Grade 3 Matter and Energy
Lesson Summary: Students will create an animated story that demonstrates a number of contact and/or non-contact
Curriculum Expectations: These expectations are intended to highlight the many ways in which this lesson could support
the curriculum. It is neither expected nor necessary for teachers to address all of these expectations at once. Teachers
are encouraged to select the most relevant expectations based on their unique context and intentions for the lesson.
Science & Technology
Language - Writing
Overall Expectations
A2. use coding in investigations and
to model concepts, and assess the
impact of coding and of emerging
technologies on everyday life
A3. demonstrate an understanding of
the practical applications of science
and technology, and of contributions
to science and technology from
people with diverse lived experiences
C2. demonstrate an understanding of
how forces cause motion and
changes in motion
Specific Expectations
A2.1 write and execute code in
investigations and when modelling
concepts, with a focus on testing,
debugging, and refining programs
A2.2 identify and describe impacts of
coding and of emerging technologies
on everyday life
A3.3 analyse contributions to science
and technology from various
C2.1 describe different types of
contact forces and non-contact forces
C2.2 describe different ways a force
can be exerted on an object
C2.4 identify ways in which forces are
used in their daily lives
Overall Expectations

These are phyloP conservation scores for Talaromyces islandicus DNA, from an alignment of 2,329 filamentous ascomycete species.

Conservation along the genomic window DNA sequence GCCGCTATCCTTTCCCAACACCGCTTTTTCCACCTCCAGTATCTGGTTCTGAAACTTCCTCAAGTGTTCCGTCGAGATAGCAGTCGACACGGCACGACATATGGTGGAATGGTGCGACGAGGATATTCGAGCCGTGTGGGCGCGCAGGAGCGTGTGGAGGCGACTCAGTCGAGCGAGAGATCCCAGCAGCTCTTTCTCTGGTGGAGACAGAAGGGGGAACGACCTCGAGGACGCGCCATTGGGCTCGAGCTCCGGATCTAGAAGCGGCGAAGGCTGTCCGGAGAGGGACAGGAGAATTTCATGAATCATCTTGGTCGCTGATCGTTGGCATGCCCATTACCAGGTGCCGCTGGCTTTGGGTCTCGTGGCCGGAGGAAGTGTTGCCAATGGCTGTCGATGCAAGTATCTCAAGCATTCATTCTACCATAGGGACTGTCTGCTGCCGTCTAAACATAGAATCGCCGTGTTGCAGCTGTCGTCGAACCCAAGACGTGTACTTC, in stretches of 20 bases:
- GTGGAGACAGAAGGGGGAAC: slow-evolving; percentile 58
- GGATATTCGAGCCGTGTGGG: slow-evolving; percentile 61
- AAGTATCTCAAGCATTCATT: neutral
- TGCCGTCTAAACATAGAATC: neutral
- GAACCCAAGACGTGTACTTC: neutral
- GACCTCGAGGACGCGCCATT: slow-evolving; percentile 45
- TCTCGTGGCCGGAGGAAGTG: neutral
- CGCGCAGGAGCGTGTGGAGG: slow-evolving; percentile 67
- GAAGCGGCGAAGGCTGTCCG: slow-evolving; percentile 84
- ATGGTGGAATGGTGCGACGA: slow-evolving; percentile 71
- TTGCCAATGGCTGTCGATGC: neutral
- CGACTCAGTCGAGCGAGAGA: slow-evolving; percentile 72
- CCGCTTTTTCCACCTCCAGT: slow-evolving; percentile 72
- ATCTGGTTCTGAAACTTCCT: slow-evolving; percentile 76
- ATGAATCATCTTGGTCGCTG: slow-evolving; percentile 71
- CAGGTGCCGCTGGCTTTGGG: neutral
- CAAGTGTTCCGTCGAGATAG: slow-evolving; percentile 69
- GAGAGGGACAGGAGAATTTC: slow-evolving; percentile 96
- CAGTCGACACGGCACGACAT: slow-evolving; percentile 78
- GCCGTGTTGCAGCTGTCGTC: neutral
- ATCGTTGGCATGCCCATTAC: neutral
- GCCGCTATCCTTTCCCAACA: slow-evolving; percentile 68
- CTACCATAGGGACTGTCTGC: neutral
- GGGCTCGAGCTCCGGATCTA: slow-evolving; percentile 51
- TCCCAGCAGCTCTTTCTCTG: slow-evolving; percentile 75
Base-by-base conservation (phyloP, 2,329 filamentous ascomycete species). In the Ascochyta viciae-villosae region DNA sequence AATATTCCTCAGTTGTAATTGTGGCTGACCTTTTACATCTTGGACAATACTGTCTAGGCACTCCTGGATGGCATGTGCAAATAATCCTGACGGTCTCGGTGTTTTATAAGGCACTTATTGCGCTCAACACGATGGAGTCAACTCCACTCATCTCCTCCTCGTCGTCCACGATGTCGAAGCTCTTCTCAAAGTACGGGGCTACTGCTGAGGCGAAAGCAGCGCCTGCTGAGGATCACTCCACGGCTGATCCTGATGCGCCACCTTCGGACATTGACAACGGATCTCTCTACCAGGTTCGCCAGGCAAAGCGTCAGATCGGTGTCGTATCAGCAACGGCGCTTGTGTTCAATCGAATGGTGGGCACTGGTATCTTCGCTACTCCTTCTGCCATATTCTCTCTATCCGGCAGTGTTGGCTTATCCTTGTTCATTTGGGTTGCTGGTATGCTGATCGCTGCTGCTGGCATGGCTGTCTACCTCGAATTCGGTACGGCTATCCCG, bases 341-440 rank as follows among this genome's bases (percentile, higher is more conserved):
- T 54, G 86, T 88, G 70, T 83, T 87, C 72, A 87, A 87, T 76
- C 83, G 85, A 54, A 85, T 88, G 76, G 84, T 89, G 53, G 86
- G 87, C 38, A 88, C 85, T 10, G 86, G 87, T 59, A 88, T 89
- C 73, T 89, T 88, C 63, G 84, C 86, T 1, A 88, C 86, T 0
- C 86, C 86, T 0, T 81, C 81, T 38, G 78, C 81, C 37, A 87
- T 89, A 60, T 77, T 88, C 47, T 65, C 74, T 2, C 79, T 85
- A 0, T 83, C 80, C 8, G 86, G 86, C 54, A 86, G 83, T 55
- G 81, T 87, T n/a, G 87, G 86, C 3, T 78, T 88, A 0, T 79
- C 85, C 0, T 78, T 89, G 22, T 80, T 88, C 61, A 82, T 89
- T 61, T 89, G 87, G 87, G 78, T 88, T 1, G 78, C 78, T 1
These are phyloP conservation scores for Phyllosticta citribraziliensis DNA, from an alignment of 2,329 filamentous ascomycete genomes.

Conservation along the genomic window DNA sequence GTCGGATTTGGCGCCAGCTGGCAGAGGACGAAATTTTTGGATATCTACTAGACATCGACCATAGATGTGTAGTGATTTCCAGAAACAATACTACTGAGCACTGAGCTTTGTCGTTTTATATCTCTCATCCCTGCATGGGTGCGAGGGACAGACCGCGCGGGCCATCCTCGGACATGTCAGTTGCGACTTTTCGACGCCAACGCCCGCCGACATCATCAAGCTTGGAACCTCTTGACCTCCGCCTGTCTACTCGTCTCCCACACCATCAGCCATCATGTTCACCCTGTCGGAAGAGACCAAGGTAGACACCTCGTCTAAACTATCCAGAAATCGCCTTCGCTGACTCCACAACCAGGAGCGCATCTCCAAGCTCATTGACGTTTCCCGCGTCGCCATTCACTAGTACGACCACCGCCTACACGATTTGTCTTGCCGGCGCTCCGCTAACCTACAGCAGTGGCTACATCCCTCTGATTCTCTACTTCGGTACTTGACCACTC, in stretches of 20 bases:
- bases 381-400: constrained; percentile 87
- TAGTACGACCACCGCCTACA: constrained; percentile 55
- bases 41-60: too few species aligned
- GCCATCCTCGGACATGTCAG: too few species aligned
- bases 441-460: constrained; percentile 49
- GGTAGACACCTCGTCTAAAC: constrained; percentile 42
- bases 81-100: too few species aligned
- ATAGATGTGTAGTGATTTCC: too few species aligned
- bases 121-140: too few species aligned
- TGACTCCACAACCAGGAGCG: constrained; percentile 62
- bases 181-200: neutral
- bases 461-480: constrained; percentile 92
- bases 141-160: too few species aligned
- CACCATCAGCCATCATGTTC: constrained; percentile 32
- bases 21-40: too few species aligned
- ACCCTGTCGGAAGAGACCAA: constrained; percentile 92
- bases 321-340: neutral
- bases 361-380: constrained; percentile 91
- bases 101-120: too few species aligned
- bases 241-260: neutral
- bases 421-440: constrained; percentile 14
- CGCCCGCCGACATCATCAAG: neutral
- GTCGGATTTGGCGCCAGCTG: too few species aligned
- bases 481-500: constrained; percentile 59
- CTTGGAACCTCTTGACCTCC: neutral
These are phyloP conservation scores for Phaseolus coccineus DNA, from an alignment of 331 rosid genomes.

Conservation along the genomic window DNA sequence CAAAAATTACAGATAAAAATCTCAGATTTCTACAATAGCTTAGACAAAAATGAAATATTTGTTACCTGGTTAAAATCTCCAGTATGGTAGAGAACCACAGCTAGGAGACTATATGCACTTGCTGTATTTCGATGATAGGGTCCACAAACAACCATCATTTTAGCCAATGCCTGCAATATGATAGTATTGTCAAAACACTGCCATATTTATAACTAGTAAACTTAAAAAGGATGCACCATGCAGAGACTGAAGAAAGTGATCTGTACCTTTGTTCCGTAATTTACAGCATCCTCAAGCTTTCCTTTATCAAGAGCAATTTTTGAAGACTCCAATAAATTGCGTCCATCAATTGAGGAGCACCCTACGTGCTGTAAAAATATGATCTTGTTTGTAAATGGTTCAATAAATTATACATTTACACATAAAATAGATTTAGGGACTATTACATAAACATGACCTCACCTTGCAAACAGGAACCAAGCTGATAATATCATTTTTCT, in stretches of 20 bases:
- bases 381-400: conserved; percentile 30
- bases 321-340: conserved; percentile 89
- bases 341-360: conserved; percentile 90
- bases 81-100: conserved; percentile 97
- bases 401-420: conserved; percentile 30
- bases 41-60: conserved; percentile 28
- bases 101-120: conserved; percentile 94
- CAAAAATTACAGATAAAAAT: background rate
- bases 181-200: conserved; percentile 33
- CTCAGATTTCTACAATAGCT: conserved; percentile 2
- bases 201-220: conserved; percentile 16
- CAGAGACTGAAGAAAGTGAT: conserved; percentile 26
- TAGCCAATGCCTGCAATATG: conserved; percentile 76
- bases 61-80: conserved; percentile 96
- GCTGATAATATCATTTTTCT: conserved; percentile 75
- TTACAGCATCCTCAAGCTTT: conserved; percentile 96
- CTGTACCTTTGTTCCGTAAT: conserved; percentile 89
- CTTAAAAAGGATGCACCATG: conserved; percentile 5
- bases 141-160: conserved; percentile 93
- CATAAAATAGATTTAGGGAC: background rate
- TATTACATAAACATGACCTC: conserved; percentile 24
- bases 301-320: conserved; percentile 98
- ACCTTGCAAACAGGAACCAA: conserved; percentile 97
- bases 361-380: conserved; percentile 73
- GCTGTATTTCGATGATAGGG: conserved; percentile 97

C3. solve problems and create
computational representations of
mathematical situations using coding
concepts and skills
Specific Expectations
C3.1 solve problems and
create computational
representations of mathematical
situations by writing and executing
code, including code that
involves sequential, concurrent,
and repeating events
C3.2 read and alter existing code,
including code that involves
sequential, concurrent, and repeating
events, and describe how changes to
the code affect the outcomes
Overall Expectations
1. Generate, gather, and organize
ideas and information to write for an
intended purpose and audience
2. draft and revise their writing, using
a variety of informational, literary,
and graphic forms and stylistic
elements appropriate for the purpose
and audience;
Specific Expectations
1.1 identify the topic, purpose,
audience, and form for writing
1.2 generate ideas about a potential
topic, using a variety of strategies and
1.3 gather information to support
ideas for writing in a variety of ways
and/or from a variety of sources
1.4 sort ideas and information for
their writing in a variety of ways
2.1 write short texts using a variety of
2.3 use words and phrases that will
help convey their meaning as
specifically as possible
2.4 vary sentence structures and
maintain continuity by using joining
words (e.g., and, or) to combine
simple sentences and using words
that indicate time and sequence to
link sentences
3.4 use punctuation to help
communicate their intended
meaning, with a focus on the use of:
quotation marks to indicate direct
speech; commas to mark
grammatical boundaries within
sentences; capital letters and final
punctuation to mark the beginning
and end of sentences
3.8 produce pieces of published work
to meet identified criteria based on
the expectations related to content,
organization, style, use of
conventions, and use of presentation
Breaking Down the Coding Expectations in Science & Technology:
In the Grade 3 Science & Technology curriculum, there are 2 coding related expectations:
A2.1 write and execute code in investigations and when modelling concepts, with a focus on testing,
debugging, and refining programs
A2.2 identify and describe impacts of coding and of emerging technologies on everyday life
To paraphrase these expectations and express them in plainer language, students are being asked to:
write code to demonstrate a science-related concept, focusing on testing their code to identify issues, correct